Perhaps you’ve heard of an “elevator speech.” If not, here’s the idea. As you step on an elevator, someone asks you what your organization (church or ministry) does. You have until the end of the elevator ride – about 15-20 seconds – to answer. You’d probably give your vision or mission statement plus a couple of extra sentences of explanation.
Now imagine that you’re going to the top floor of a 100-story building. What if the questioner follows up and asks, “So how will you accomplish the vision? What are you working on right now?” That’s the point at which the answer gets fuzzy for many ministry leaders. They might list all their different programs, but it’s a response that lacks conviction. It’s indicative of a lack of strategic focus.
I’m increasingly convinced that most churches and ministries would be far better off if they focused on one thing at a time. That doesn’t mean killing all their other programs. We will always have routine activities that are ongoing. A focus on one thing, however, does mean giving disproportionate time and energy, for a season, to a single initiative that can best advance the vision.
What might that look like? A church determines that missional engagement will be their “one thing” for the next year. New mission partnerships are established. New systems are created to make it easy for people to engage in missions and to measure participation. Small group leaders are trained and encouraged to include hands-on missions as part of the group experience. The mission emphasis is highlighted in a sermon series, and stories are told in other sermons and in regular communications for the next 12 months. Other ministries continue during this time, but the focus on missional engagement is unmistakable. As the year ends, leadership evaluates the results of this emphasis and decides what the next “one thing” should be.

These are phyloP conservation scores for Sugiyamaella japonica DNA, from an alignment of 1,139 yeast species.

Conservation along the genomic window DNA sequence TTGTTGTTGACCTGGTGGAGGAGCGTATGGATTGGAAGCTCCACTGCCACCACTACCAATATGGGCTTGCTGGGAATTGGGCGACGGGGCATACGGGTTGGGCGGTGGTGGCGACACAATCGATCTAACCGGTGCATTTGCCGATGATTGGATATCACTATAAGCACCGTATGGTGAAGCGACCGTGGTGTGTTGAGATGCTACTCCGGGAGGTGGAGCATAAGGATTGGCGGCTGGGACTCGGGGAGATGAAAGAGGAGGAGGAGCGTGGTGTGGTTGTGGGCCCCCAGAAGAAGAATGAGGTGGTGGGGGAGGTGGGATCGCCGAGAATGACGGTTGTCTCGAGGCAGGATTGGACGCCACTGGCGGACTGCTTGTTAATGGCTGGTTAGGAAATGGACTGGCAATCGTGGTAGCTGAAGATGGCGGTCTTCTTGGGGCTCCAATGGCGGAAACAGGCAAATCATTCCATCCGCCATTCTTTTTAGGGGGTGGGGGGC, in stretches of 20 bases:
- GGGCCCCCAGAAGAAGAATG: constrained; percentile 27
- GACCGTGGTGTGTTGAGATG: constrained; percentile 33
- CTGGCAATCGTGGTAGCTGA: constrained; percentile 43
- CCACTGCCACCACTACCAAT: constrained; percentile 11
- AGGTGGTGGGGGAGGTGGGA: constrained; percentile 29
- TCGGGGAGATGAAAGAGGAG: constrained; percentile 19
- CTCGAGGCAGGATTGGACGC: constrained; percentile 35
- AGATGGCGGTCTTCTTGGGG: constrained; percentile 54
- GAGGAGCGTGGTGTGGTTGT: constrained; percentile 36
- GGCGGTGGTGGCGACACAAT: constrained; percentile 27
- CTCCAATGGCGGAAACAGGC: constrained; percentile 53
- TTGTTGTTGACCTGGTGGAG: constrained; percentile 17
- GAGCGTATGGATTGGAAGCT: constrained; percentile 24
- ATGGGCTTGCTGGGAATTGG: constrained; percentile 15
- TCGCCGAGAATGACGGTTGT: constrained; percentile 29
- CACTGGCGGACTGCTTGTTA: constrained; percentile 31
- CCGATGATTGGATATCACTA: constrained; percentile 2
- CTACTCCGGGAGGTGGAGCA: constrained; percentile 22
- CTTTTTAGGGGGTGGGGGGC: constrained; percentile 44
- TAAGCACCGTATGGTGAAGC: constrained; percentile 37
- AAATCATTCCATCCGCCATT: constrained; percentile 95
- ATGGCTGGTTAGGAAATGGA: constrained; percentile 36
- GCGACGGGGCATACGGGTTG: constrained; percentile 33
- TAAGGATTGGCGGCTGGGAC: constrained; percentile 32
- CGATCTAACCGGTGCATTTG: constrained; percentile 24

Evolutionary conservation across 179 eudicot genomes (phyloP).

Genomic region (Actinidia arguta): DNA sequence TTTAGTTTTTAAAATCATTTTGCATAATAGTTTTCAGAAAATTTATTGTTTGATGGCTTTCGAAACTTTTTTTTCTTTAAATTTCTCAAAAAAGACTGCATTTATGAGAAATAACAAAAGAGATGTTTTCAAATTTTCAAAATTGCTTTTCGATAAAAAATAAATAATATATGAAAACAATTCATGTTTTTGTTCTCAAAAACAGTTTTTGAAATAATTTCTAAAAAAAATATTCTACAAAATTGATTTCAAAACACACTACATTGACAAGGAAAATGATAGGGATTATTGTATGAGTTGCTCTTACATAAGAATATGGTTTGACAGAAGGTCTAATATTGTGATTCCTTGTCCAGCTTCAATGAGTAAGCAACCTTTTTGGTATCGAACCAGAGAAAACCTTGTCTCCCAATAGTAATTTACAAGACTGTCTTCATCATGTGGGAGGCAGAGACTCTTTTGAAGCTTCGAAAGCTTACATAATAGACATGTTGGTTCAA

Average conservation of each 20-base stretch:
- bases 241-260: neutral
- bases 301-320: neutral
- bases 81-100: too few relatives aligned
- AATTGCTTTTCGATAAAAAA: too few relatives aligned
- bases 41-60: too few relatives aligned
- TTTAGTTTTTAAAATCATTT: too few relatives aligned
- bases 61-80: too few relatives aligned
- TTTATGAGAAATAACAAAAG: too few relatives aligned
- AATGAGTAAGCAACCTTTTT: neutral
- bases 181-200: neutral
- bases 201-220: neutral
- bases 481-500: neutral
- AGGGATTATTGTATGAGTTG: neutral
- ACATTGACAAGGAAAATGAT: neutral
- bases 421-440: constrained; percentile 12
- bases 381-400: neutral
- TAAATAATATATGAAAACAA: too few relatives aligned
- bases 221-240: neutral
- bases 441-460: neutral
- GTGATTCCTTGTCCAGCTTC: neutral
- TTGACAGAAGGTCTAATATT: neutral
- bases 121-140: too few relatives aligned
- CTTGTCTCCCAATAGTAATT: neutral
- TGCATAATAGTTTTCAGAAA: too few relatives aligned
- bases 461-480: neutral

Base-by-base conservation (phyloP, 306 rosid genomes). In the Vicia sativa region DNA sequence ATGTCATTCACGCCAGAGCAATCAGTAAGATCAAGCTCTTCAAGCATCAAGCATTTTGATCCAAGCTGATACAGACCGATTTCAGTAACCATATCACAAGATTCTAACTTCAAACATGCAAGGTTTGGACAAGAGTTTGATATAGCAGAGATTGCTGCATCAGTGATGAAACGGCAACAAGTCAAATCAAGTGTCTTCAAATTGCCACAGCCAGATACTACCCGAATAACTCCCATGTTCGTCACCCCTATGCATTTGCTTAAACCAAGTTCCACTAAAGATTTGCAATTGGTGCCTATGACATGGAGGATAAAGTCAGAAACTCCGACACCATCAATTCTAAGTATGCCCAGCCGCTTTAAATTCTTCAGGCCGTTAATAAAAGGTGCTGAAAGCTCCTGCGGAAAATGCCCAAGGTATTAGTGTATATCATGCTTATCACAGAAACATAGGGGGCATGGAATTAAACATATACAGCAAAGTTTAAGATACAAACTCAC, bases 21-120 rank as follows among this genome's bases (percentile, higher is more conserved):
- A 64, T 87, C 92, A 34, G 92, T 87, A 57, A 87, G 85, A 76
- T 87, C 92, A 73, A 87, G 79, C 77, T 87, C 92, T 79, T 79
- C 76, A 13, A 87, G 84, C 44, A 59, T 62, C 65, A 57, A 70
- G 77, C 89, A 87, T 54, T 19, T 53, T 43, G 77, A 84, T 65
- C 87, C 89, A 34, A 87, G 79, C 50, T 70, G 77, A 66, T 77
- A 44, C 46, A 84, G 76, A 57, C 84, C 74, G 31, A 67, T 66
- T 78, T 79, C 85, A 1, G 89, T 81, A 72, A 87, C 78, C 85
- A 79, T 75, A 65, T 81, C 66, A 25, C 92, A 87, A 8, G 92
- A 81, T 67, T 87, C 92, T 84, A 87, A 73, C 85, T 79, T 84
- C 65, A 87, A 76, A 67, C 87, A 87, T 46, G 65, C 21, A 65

I already know the objection to this idea: “We can’t just focus on one thing.” There’s no doubt that being this selective is difficult. The decision-making process may generate intense conversations or cause hurt feelings. But consider the alternative. Far too often, when churches and ministries attempt to do multiple things, their fragmented efforts result in nothing.
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